Hearing Extends Dialogue of HIV Outbreak in Porn

Hearing Extends Dialogue of HIV Outbreak in Porn
Rhett Pardon
VAN NUYS, Calif. – Assemblyman Paul Koretz said Friday that self-regulation of the adult film industry “may not be enough” but that over-regulation could be problematic at a hearing focusing on worker health and safety.

More than 80 adult industry producers, actors and executives heard testimony from 17 panelists at the State Office Building in Van Nuys, Calif., in an attempt to build dialogue after an HIV outbreak in the porn industry.

The industry slowed to a crawl last month as five porn actors tested positive for HIV.

The hearing was marked by an emotional "Miss Arroyo," who apparently was infected with the AIDS virus by actor Darren James.

The tall Latina bolted from the auditorium in tears when Dr. Sharon Mitchell of the Sherman Oaks, Calif.-based AIM Health Care Foundation testified.

"Miss Arroyo" later told XBiz that she had been misled by Mitchell and AIM Health Care, which tests and tracks sexually transmitted diseases for the adult industry.

"It's so embarassing," she said, commenting on some HIV tests not being fully conclusive. "What she said was news to me."

The three-hour hearing included testimony from actress Nina Hartley, officials from Cal-OSHA and an attorney with the ACLU.

Koretz, D-West Hollywood, Calif., said there is “no denying that adult entertainment is a significant part of the state’s economy” but that the unregulated industry has suffered from “historic neglect” because its leaders have not educated actors on all the possibilities of the transmission of sexually transmitted diseases.

Dr. Jonathan Fielding, director of the Los Angeles County Health Department, also fingered the industry to blame for the outbreak.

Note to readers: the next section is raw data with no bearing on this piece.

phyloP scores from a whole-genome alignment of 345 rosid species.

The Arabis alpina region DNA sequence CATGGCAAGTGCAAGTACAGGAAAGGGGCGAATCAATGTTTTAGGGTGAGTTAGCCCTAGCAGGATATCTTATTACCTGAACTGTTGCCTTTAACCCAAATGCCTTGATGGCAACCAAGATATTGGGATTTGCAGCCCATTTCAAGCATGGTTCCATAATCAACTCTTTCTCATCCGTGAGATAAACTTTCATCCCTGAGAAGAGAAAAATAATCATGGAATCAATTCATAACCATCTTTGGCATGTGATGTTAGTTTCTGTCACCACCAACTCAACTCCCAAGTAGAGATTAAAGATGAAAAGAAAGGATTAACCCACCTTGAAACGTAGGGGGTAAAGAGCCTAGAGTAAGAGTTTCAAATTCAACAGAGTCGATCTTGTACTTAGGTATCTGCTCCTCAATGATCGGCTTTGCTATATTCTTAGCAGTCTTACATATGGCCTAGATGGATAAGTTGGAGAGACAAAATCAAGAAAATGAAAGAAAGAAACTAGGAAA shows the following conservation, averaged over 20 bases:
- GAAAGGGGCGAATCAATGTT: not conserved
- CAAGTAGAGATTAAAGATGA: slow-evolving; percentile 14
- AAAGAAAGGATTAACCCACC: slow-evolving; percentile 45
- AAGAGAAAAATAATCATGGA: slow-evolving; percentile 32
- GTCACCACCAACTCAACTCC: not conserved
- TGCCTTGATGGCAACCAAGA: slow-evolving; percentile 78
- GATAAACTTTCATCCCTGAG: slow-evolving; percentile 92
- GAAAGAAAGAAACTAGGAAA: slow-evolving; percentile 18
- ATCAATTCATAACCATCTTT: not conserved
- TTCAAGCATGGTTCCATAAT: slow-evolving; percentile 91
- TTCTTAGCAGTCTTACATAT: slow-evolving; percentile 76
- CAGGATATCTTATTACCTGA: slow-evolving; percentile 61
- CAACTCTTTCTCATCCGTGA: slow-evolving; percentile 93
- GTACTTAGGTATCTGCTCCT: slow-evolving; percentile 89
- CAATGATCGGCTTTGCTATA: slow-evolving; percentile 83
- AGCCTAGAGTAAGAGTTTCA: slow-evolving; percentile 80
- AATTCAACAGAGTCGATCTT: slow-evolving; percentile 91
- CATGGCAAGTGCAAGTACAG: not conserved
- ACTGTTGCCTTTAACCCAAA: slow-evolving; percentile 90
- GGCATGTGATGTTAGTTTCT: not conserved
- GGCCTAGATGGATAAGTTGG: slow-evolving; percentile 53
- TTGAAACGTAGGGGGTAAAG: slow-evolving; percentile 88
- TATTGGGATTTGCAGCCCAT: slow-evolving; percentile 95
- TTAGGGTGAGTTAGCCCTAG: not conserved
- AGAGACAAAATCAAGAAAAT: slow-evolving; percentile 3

“Why should workers be exposed in an environment that can be life threatening just to be employable?” Fielding asked. “This industry stands out for not supplying necessary training.”

But Jeffrey J. Douglas, general counsel for the Free Speech Coalition, said that if government were to regulate the industry through mandatory screening and condom use, there would be severe consequences.

Douglas said that prior to a landmark California ruling in People vs. Freeman, 46 Cal.3d 419 ... 598 (1988), most producers were “on the run” because most hardcore porn filming was illegal before the decision.

“That’s where the danger lies,” Douglas said. “Most of these filmings would go underground [with regulation].”

Douglas noted, however, that “condom [use in films] make economic sense in the long run.”

Free Speech Coaltion Executive Director Kat Sunlove said that AIM Health Care's system is working effectively and that the state needs the porn industry to remain here.

“Given budget problems, our government probably doesn’t need to lose that revenue stream,” she said.

At the hearing’s conclusion, some industry officials commented that there are plenty of alternatives that could make the business safer and more sane.

Bill Margold, who heads The Protecting Adult Welfare Foundation, suggested that the state should consider creating a mandatory age of 21 for actors who perform in hardcore sex, instead of a condom-only law.

“I feel compelled to advise you that anything approaching the smothering concept and omnipresent implementation of mandatory condoms will be the equivalent of giving the adult performer a Linus blanket riddled with holes,” Margold said. “And holes only grow bigger as industrious, or more appropriately anti-establishment, souls will find unique ways to crawl through them.”